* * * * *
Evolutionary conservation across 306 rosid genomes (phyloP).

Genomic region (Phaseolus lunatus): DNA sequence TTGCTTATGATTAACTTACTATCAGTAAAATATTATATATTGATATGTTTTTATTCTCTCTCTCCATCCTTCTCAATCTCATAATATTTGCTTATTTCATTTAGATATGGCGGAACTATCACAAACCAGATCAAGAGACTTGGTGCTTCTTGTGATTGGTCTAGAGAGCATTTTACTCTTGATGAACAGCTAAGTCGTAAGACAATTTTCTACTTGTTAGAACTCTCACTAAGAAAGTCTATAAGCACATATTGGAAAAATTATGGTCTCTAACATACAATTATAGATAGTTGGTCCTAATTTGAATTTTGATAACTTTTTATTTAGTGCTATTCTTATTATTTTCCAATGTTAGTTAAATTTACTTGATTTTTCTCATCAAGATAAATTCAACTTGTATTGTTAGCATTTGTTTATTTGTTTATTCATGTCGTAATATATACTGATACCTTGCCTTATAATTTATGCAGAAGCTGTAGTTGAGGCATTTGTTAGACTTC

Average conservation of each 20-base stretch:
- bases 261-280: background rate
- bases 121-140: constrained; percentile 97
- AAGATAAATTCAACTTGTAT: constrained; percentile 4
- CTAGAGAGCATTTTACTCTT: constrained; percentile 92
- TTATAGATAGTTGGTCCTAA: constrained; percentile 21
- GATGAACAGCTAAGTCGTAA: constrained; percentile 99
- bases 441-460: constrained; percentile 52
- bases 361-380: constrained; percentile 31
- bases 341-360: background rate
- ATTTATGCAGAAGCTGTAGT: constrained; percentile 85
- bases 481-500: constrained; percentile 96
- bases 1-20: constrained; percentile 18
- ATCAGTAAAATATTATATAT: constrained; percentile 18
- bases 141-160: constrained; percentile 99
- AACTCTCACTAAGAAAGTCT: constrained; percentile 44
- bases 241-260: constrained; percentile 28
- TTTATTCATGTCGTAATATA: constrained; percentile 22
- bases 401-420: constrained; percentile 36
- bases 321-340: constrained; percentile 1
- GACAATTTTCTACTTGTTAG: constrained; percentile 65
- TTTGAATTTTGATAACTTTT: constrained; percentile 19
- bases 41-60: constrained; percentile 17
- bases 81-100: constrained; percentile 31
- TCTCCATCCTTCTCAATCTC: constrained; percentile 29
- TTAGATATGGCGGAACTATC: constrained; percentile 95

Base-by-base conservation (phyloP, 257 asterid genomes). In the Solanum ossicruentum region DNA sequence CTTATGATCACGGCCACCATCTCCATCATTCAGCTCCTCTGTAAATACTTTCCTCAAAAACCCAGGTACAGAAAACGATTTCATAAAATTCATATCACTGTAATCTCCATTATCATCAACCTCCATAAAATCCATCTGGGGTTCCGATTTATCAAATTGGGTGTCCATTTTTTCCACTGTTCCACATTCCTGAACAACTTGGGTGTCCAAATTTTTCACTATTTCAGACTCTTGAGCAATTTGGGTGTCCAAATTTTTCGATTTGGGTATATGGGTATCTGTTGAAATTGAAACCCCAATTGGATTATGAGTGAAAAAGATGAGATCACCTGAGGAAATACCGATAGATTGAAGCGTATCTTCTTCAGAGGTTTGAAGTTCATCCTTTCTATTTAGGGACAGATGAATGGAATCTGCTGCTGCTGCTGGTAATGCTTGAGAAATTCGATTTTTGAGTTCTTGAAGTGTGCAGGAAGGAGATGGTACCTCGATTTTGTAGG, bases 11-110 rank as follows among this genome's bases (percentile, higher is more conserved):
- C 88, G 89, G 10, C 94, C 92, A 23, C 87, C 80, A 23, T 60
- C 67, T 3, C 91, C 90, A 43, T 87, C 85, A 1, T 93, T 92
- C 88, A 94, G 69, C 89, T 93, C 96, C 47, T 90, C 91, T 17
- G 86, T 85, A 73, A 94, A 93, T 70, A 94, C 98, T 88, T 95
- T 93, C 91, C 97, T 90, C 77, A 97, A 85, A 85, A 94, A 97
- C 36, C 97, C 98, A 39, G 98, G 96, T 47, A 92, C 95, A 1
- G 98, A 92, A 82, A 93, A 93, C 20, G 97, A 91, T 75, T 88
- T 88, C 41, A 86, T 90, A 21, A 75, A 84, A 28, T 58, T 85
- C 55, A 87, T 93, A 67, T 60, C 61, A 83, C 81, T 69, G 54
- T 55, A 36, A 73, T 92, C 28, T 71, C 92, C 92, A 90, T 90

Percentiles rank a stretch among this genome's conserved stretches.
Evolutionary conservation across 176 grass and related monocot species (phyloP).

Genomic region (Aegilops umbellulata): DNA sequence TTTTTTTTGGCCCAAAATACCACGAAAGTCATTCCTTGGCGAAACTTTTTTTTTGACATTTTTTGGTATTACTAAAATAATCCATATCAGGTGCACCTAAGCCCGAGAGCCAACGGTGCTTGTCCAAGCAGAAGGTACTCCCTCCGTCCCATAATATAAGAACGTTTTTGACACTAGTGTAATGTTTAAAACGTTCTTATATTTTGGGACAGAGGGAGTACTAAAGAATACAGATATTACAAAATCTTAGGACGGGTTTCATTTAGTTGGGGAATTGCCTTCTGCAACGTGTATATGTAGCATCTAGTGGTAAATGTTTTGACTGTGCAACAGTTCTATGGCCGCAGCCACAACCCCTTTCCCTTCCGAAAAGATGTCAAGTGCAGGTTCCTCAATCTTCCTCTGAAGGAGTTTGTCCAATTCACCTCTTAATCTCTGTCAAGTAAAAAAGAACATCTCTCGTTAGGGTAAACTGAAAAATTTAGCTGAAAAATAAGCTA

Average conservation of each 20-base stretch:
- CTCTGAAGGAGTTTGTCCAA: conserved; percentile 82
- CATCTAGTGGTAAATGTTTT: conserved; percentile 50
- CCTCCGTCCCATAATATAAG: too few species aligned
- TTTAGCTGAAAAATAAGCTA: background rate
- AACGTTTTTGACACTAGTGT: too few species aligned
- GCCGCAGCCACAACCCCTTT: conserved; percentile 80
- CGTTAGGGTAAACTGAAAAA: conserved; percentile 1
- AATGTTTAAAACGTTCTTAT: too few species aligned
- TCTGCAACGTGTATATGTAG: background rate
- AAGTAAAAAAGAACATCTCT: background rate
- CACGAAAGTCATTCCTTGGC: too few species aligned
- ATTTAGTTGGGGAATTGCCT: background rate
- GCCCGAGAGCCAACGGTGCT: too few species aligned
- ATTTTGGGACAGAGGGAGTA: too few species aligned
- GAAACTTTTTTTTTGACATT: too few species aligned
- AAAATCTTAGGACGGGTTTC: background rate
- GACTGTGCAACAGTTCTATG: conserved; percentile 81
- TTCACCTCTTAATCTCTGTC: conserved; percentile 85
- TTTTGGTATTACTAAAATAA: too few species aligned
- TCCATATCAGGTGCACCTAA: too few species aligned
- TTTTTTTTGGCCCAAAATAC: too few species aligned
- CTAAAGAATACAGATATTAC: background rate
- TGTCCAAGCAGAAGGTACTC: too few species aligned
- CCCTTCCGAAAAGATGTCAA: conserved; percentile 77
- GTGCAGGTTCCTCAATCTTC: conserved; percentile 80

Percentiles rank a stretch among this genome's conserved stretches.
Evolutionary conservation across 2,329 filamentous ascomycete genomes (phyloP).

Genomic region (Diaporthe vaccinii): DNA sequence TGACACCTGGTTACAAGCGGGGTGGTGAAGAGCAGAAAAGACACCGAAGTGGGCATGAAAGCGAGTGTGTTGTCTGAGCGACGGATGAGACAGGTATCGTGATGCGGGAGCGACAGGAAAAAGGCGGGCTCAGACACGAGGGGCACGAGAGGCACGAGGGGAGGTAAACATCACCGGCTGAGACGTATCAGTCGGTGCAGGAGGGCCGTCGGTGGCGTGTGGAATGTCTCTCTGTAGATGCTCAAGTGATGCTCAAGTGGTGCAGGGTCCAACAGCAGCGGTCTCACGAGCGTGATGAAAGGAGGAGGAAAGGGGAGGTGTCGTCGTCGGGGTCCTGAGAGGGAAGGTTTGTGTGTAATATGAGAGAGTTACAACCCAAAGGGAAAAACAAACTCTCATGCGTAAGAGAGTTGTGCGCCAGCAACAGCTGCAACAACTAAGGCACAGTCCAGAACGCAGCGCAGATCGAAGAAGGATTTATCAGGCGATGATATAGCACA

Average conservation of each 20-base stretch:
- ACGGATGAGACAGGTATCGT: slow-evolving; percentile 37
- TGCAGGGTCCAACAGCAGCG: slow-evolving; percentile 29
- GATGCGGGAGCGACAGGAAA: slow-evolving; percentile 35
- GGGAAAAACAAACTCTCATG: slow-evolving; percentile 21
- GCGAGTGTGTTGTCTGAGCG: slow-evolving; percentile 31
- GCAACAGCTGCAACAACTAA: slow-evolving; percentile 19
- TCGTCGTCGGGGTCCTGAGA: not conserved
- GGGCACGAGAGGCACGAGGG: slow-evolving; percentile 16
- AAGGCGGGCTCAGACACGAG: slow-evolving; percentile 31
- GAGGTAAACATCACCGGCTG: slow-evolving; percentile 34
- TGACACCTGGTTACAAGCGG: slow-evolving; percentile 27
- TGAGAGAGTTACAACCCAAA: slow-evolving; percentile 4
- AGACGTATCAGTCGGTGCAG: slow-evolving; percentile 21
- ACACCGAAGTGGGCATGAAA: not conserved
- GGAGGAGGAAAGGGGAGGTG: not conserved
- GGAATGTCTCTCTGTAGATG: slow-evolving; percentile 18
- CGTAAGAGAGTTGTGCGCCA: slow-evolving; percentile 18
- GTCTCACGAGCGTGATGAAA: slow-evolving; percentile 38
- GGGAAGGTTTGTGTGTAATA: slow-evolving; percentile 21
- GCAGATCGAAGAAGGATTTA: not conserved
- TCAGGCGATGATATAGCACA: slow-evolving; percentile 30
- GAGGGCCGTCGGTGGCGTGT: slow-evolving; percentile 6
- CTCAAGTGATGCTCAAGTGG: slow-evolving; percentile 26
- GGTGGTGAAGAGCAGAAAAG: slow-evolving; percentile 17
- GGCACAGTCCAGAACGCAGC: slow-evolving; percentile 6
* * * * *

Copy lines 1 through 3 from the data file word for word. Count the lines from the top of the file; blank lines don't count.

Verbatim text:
Evolutionary conservation across 306 rosid genomes (phyloP).

Genomic region (Phaseolus lunatus): DNA sequence TTGCTTATGATTAACTTACTATCAGTAAAATATTATATATTGATATGTTTTTATTCTCTCTCTCCATCCTTCTCAATCTCATAATATTTGCTTATTTCATTTAGATATGGCGGAACTATCACAAACCAGATCAAGAGACTTGGTGCTTCTTGTGATTGGTCTAGAGAGCATTTTACTCTTGATGAACAGCTAAGTCGTAAGACAATTTTCTACTTGTTAGAACTCTCACTAAGAAAGTCTATAAGCACATATTGGAAAAATTATGGTCTCTAACATACAATTATAGATAGTTGGTCCTAATTTGAATTTTGATAACTTTTTATTTAGTGCTATTCTTATTATTTTCCAATGTTAGTTAAATTTACTTGATTTTTCTCATCAAGATAAATTCAACTTGTATTGTTAGCATTTGTTTATTTGTTTATTCATGTCGTAATATATACTGATACCTTGCCTTATAATTTATGCAGAAGCTGTAGTTGAGGCATTTGTTAGACTTC

Average conservation of each 20-base stretch: